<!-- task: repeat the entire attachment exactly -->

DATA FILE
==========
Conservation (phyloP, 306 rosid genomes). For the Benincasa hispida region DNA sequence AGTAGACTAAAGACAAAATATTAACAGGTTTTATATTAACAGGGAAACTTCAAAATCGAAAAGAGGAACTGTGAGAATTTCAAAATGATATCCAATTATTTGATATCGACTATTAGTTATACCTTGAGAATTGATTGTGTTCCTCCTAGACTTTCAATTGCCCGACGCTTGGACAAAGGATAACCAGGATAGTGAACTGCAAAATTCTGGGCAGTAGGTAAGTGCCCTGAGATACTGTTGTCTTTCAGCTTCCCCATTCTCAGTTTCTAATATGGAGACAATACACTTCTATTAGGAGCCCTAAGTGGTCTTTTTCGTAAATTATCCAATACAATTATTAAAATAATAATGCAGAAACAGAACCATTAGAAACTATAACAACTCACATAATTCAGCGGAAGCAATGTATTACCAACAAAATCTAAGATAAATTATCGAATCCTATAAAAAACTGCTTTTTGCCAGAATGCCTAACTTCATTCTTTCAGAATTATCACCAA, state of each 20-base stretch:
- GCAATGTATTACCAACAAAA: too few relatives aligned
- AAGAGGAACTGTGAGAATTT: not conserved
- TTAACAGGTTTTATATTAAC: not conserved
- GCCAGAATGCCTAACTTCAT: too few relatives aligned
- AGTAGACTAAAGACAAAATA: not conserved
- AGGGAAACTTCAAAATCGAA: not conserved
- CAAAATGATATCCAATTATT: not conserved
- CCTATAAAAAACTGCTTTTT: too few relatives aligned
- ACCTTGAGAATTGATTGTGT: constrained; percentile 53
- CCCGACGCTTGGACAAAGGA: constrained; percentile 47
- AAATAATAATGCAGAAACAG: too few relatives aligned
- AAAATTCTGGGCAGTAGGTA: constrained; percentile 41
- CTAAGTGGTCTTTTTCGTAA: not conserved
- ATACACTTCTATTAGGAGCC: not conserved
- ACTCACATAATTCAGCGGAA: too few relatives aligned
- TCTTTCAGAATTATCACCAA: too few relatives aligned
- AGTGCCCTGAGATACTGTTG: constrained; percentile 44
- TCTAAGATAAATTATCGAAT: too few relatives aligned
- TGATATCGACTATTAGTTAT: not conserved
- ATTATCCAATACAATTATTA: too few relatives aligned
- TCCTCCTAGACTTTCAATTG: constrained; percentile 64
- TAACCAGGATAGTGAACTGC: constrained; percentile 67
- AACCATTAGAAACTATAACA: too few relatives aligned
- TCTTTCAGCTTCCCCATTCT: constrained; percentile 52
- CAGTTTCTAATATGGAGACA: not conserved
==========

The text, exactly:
Conservation (phyloP, 306 rosid genomes). For the Benincasa hispida region DNA sequence AGTAGACTAAAGACAAAATATTAACAGGTTTTATATTAACAGGGAAACTTCAAAATCGAAAAGAGGAACTGTGAGAATTTCAAAATGATATCCAATTATTTGATATCGACTATTAGTTATACCTTGAGAATTGATTGTGTTCCTCCTAGACTTTCAATTGCCCGACGCTTGGACAAAGGATAACCAGGATAGTGAACTGCAAAATTCTGGGCAGTAGGTAAGTGCCCTGAGATACTGTTGTCTTTCAGCTTCCCCATTCTCAGTTTCTAATATGGAGACAATACACTTCTATTAGGAGCCCTAAGTGGTCTTTTTCGTAAATTATCCAATACAATTATTAAAATAATAATGCAGAAACAGAACCATTAGAAACTATAACAACTCACATAATTCAGCGGAAGCAATGTATTACCAACAAAATCTAAGATAAATTATCGAATCCTATAAAAAACTGCTTTTTGCCAGAATGCCTAACTTCATTCTTTCAGAATTATCACCAA, state of each 20-base stretch:
- GCAATGTATTACCAACAAAA: too few relatives aligned
- AAGAGGAACTGTGAGAATTT: not conserved
- TTAACAGGTTTTATATTAAC: not conserved
- GCCAGAATGCCTAACTTCAT: too few relatives aligned
- AGTAGACTAAAGACAAAATA: not conserved
- AGGGAAACTTCAAAATCGAA: not conserved
- CAAAATGATATCCAATTATT: not conserved
- CCTATAAAAAACTGCTTTTT: too few relatives aligned
- ACCTTGAGAATTGATTGTGT: constrained; percentile 53
- CCCGACGCTTGGACAAAGGA: constrained; percentile 47
- AAATAATAATGCAGAAACAG: too few relatives aligned
- AAAATTCTGGGCAGTAGGTA: constrained; percentile 41
- CTAAGTGGTCTTTTTCGTAA: not conserved
- ATACACTTCTATTAGGAGCC: not conserved
- ACTCACATAATTCAGCGGAA: too few relatives aligned
- TCTTTCAGAATTATCACCAA: too few relatives aligned
- AGTGCCCTGAGATACTGTTG: constrained; percentile 44
- TCTAAGATAAATTATCGAAT: too few relatives aligned
- TGATATCGACTATTAGTTAT: not conserved
- ATTATCCAATACAATTATTA: too few relatives aligned
- TCCTCCTAGACTTTCAATTG: constrained; percentile 64
- TAACCAGGATAGTGAACTGC: constrained; percentile 67
- AACCATTAGAAACTATAACA: too few relatives aligned
- TCTTTCAGCTTCCCCATTCT: constrained; percentile 52
- CAGTTTCTAATATGGAGACA: not conserved